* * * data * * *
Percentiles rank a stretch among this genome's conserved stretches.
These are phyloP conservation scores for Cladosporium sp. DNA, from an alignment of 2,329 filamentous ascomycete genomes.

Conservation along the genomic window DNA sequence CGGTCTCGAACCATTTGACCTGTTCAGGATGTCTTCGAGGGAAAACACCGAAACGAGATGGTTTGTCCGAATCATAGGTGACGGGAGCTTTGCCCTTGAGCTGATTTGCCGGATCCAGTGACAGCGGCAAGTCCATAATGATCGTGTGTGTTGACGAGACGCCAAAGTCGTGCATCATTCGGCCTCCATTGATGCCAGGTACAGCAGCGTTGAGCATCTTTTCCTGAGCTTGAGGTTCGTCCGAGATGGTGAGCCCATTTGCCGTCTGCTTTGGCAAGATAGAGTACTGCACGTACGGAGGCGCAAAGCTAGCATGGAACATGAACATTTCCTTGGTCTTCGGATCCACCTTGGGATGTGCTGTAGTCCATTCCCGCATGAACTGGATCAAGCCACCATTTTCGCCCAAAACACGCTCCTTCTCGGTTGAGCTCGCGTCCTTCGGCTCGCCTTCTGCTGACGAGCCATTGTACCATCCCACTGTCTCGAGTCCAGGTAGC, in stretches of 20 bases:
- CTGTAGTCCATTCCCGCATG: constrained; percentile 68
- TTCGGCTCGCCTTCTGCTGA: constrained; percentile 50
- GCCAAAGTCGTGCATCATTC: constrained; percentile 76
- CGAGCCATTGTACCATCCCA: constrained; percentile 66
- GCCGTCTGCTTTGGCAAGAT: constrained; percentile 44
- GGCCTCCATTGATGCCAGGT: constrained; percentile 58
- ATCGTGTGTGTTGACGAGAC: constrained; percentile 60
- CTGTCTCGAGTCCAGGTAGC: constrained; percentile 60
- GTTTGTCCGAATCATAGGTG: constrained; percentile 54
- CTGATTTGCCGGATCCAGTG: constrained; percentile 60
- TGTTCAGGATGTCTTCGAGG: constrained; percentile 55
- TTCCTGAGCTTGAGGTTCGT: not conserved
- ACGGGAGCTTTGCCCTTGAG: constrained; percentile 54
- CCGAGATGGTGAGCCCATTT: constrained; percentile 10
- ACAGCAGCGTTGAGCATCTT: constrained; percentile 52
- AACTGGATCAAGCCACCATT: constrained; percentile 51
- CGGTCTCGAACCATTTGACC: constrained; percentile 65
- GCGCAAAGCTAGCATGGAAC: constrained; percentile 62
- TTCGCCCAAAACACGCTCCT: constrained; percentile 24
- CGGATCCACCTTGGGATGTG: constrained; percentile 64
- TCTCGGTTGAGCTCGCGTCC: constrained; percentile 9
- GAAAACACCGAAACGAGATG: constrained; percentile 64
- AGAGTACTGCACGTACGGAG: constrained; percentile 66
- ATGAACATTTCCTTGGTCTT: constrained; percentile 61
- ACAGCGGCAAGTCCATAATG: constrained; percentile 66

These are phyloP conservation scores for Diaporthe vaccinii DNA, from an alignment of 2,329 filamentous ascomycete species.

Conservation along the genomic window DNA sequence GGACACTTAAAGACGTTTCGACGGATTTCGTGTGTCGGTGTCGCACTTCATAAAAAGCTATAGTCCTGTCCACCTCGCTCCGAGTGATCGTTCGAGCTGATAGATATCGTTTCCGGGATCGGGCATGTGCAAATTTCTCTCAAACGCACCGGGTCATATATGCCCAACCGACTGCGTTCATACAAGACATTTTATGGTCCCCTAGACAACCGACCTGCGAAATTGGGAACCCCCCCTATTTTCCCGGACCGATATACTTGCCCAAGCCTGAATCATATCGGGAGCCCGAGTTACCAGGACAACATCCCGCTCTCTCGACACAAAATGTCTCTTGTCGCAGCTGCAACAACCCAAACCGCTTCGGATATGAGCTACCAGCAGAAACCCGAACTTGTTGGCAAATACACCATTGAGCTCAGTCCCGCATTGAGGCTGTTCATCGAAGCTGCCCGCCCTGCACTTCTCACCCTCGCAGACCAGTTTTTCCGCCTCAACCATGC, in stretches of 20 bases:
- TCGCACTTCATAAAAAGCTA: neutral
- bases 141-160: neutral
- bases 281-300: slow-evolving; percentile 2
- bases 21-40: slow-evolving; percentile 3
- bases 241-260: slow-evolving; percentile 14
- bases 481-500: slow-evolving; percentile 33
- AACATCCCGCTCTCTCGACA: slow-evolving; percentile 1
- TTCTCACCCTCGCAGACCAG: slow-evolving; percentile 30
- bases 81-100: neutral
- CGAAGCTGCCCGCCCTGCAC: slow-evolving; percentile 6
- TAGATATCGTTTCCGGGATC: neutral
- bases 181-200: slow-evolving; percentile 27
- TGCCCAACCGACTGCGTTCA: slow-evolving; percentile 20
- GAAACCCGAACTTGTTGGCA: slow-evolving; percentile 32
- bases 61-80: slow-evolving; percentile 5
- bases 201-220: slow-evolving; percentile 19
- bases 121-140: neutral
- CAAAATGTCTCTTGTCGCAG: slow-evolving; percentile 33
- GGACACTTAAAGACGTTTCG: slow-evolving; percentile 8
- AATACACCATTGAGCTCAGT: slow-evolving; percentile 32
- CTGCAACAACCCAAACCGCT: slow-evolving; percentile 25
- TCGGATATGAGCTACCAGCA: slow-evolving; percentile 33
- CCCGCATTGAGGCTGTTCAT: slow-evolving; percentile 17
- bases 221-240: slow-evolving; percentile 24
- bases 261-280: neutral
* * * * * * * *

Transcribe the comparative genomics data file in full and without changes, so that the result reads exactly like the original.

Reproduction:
Percentiles rank a stretch among this genome's conserved stretches.
These are phyloP conservation scores for Cladosporium sp. DNA, from an alignment of 2,329 filamentous ascomycete genomes.

Conservation along the genomic window DNA sequence CGGTCTCGAACCATTTGACCTGTTCAGGATGTCTTCGAGGGAAAACACCGAAACGAGATGGTTTGTCCGAATCATAGGTGACGGGAGCTTTGCCCTTGAGCTGATTTGCCGGATCCAGTGACAGCGGCAAGTCCATAATGATCGTGTGTGTTGACGAGACGCCAAAGTCGTGCATCATTCGGCCTCCATTGATGCCAGGTACAGCAGCGTTGAGCATCTTTTCCTGAGCTTGAGGTTCGTCCGAGATGGTGAGCCCATTTGCCGTCTGCTTTGGCAAGATAGAGTACTGCACGTACGGAGGCGCAAAGCTAGCATGGAACATGAACATTTCCTTGGTCTTCGGATCCACCTTGGGATGTGCTGTAGTCCATTCCCGCATGAACTGGATCAAGCCACCATTTTCGCCCAAAACACGCTCCTTCTCGGTTGAGCTCGCGTCCTTCGGCTCGCCTTCTGCTGACGAGCCATTGTACCATCCCACTGTCTCGAGTCCAGGTAGC, in stretches of 20 bases:
- CTGTAGTCCATTCCCGCATG: constrained; percentile 68
- TTCGGCTCGCCTTCTGCTGA: constrained; percentile 50
- GCCAAAGTCGTGCATCATTC: constrained; percentile 76
- CGAGCCATTGTACCATCCCA: constrained; percentile 66
- GCCGTCTGCTTTGGCAAGAT: constrained; percentile 44
- GGCCTCCATTGATGCCAGGT: constrained; percentile 58
- ATCGTGTGTGTTGACGAGAC: constrained; percentile 60
- CTGTCTCGAGTCCAGGTAGC: constrained; percentile 60
- GTTTGTCCGAATCATAGGTG: constrained; percentile 54
- CTGATTTGCCGGATCCAGTG: constrained; percentile 60
- TGTTCAGGATGTCTTCGAGG: constrained; percentile 55
- TTCCTGAGCTTGAGGTTCGT: not conserved
- ACGGGAGCTTTGCCCTTGAG: constrained; percentile 54
- CCGAGATGGTGAGCCCATTT: constrained; percentile 10
- ACAGCAGCGTTGAGCATCTT: constrained; percentile 52
- AACTGGATCAAGCCACCATT: constrained; percentile 51
- CGGTCTCGAACCATTTGACC: constrained; percentile 65
- GCGCAAAGCTAGCATGGAAC: constrained; percentile 62
- TTCGCCCAAAACACGCTCCT: constrained; percentile 24
- CGGATCCACCTTGGGATGTG: constrained; percentile 64
- TCTCGGTTGAGCTCGCGTCC: constrained; percentile 9
- GAAAACACCGAAACGAGATG: constrained; percentile 64
- AGAGTACTGCACGTACGGAG: constrained; percentile 66
- ATGAACATTTCCTTGGTCTT: constrained; percentile 61
- ACAGCGGCAAGTCCATAATG: constrained; percentile 66

These are phyloP conservation scores for Diaporthe vaccinii DNA, from an alignment of 2,329 filamentous ascomycete species.

Conservation along the genomic window DNA sequence GGACACTTAAAGACGTTTCGACGGATTTCGTGTGTCGGTGTCGCACTTCATAAAAAGCTATAGTCCTGTCCACCTCGCTCCGAGTGATCGTTCGAGCTGATAGATATCGTTTCCGGGATCGGGCATGTGCAAATTTCTCTCAAACGCACCGGGTCATATATGCCCAACCGACTGCGTTCATACAAGACATTTTATGGTCCCCTAGACAACCGACCTGCGAAATTGGGAACCCCCCCTATTTTCCCGGACCGATATACTTGCCCAAGCCTGAATCATATCGGGAGCCCGAGTTACCAGGACAACATCCCGCTCTCTCGACACAAAATGTCTCTTGTCGCAGCTGCAACAACCCAAACCGCTTCGGATATGAGCTACCAGCAGAAACCCGAACTTGTTGGCAAATACACCATTGAGCTCAGTCCCGCATTGAGGCTGTTCATCGAAGCTGCCCGCCCTGCACTTCTCACCCTCGCAGACCAGTTTTTCCGCCTCAACCATGC, in stretches of 20 bases:
- TCGCACTTCATAAAAAGCTA: neutral
- bases 141-160: neutral
- bases 281-300: slow-evolving; percentile 2
- bases 21-40: slow-evolving; percentile 3
- bases 241-260: slow-evolving; percentile 14
- bases 481-500: slow-evolving; percentile 33
- AACATCCCGCTCTCTCGACA: slow-evolving; percentile 1
- TTCTCACCCTCGCAGACCAG: slow-evolving; percentile 30
- bases 81-100: neutral
- CGAAGCTGCCCGCCCTGCAC: slow-evolving; percentile 6
- TAGATATCGTTTCCGGGATC: neutral
- bases 181-200: slow-evolving; percentile 27
- TGCCCAACCGACTGCGTTCA: slow-evolving; percentile 20
- GAAACCCGAACTTGTTGGCA: slow-evolving; percentile 32
- bases 61-80: slow-evolving; percentile 5
- bases 201-220: slow-evolving; percentile 19
- bases 121-140: neutral
- CAAAATGTCTCTTGTCGCAG: slow-evolving; percentile 33
- GGACACTTAAAGACGTTTCG: slow-evolving; percentile 8
- AATACACCATTGAGCTCAGT: slow-evolving; percentile 32
- CTGCAACAACCCAAACCGCT: slow-evolving; percentile 25
- TCGGATATGAGCTACCAGCA: slow-evolving; percentile 33
- CCCGCATTGAGGCTGTTCAT: slow-evolving; percentile 17
- bases 221-240: slow-evolving; percentile 24
- bases 261-280: neutral